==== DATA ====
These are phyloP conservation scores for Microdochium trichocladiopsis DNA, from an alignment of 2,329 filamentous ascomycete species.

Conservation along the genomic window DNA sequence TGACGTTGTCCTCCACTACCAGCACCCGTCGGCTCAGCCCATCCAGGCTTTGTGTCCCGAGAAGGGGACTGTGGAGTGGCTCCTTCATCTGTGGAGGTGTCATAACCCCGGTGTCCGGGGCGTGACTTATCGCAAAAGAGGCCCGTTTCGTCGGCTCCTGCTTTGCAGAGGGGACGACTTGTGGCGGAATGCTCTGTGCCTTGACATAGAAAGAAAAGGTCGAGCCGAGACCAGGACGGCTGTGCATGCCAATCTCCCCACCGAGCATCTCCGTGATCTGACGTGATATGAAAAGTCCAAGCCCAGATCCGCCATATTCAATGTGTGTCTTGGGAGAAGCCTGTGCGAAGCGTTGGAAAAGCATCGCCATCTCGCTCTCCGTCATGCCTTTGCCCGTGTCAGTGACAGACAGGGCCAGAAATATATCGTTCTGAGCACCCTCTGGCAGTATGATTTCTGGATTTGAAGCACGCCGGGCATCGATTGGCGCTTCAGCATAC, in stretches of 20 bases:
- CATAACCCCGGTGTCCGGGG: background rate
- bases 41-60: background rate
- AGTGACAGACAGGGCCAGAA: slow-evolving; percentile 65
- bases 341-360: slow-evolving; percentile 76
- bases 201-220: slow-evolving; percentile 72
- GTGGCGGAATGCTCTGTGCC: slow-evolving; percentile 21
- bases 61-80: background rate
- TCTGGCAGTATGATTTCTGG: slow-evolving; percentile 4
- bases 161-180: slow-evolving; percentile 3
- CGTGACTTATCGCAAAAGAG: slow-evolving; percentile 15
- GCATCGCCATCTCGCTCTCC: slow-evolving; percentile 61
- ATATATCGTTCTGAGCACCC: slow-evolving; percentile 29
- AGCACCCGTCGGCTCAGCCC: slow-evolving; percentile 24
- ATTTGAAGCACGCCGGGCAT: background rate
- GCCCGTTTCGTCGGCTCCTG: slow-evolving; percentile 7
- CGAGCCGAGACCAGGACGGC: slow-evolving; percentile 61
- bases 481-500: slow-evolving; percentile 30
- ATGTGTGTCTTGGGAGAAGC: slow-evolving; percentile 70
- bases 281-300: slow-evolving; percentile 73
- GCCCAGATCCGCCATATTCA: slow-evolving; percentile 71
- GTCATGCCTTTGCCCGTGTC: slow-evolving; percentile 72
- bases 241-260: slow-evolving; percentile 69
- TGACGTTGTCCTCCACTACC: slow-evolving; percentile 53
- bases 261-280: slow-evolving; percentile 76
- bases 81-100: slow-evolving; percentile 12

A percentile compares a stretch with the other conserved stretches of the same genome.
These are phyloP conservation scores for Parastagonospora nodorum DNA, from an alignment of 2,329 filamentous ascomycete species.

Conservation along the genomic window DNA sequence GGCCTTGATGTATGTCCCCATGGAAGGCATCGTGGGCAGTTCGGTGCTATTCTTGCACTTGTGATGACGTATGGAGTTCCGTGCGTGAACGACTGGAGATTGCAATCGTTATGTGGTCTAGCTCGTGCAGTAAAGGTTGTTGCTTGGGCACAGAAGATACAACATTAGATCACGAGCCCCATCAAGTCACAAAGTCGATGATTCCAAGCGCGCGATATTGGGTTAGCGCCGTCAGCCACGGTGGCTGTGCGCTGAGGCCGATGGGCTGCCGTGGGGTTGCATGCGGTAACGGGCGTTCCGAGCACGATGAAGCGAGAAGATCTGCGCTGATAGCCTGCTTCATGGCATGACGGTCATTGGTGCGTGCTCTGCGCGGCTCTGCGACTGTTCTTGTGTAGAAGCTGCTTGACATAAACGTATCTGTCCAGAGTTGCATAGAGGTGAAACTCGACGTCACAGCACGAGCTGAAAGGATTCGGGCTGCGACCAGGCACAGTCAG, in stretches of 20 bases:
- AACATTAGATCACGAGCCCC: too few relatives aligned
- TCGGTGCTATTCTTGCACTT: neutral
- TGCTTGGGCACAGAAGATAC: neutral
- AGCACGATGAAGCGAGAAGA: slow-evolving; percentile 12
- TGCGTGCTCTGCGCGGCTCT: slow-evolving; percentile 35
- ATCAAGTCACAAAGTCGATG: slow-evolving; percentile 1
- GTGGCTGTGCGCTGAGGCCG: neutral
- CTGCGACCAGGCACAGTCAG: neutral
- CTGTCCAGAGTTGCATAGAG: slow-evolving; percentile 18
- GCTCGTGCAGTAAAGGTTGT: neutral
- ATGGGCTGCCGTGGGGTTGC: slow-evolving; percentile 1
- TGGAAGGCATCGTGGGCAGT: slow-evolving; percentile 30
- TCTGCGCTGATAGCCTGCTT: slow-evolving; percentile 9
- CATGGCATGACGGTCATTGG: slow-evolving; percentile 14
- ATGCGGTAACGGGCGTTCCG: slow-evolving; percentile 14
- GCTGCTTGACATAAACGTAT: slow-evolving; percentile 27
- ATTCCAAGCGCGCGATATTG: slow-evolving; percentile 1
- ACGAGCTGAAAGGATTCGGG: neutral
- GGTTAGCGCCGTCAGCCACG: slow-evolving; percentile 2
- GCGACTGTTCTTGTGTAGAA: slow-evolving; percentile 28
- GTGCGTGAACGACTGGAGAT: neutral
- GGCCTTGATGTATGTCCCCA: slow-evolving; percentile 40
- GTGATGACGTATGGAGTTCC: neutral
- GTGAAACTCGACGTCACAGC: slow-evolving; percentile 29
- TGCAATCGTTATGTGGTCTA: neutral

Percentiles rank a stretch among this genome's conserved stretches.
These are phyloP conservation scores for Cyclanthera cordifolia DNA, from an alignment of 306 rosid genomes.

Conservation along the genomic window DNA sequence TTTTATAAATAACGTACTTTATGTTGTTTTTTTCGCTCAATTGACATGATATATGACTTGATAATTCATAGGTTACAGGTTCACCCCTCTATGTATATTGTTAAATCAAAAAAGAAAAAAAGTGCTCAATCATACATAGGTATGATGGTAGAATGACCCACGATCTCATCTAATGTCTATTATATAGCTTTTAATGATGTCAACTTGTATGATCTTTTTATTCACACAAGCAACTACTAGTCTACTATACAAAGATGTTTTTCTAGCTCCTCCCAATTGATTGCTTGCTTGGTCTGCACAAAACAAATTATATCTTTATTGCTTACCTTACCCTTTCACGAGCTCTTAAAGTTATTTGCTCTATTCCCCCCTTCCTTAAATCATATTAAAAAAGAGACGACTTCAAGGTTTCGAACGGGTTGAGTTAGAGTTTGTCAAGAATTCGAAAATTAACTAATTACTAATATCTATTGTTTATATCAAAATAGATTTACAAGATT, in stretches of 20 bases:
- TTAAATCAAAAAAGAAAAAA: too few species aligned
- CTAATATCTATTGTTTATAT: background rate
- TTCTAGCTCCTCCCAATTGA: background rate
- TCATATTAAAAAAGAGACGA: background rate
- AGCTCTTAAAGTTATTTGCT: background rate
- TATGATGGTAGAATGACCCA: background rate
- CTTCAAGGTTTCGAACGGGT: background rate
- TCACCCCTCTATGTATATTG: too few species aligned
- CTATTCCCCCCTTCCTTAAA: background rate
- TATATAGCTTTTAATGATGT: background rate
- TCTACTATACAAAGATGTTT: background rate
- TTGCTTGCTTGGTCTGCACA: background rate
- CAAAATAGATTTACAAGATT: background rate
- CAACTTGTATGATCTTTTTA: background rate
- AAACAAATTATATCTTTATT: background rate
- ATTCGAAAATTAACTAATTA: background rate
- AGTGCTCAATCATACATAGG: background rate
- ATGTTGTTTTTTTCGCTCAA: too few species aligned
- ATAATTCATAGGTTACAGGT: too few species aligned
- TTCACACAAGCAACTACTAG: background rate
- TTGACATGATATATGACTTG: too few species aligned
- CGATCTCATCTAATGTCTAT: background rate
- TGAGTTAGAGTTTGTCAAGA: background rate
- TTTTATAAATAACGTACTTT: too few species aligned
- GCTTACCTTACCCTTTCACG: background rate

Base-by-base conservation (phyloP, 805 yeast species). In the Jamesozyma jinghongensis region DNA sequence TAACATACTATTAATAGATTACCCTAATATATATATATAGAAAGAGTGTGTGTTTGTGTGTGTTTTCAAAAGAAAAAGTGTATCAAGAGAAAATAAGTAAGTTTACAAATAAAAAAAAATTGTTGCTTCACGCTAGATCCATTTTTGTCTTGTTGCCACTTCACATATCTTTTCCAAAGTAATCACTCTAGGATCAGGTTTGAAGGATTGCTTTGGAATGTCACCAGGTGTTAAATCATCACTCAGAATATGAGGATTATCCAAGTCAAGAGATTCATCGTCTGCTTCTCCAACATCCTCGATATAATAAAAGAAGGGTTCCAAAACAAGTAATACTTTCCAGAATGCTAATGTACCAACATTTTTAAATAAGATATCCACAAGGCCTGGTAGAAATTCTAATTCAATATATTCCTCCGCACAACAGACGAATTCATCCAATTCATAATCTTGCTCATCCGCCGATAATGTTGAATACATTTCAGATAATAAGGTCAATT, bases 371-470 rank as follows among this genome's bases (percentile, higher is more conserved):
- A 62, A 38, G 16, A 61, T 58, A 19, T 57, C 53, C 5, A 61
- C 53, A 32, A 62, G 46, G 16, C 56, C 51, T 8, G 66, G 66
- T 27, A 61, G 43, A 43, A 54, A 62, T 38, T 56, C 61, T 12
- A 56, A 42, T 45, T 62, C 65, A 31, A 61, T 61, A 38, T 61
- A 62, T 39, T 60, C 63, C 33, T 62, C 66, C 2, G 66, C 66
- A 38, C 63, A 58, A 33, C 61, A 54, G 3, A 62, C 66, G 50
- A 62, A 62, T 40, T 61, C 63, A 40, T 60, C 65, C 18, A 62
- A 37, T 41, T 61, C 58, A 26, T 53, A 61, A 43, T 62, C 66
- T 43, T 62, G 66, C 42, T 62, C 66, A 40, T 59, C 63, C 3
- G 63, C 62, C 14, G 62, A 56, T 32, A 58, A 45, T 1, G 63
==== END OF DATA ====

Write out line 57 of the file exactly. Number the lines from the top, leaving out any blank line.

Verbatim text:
These are phyloP conservation scores for Cyclanthera cordifolia DNA, from an alignment of 306 rosid genomes.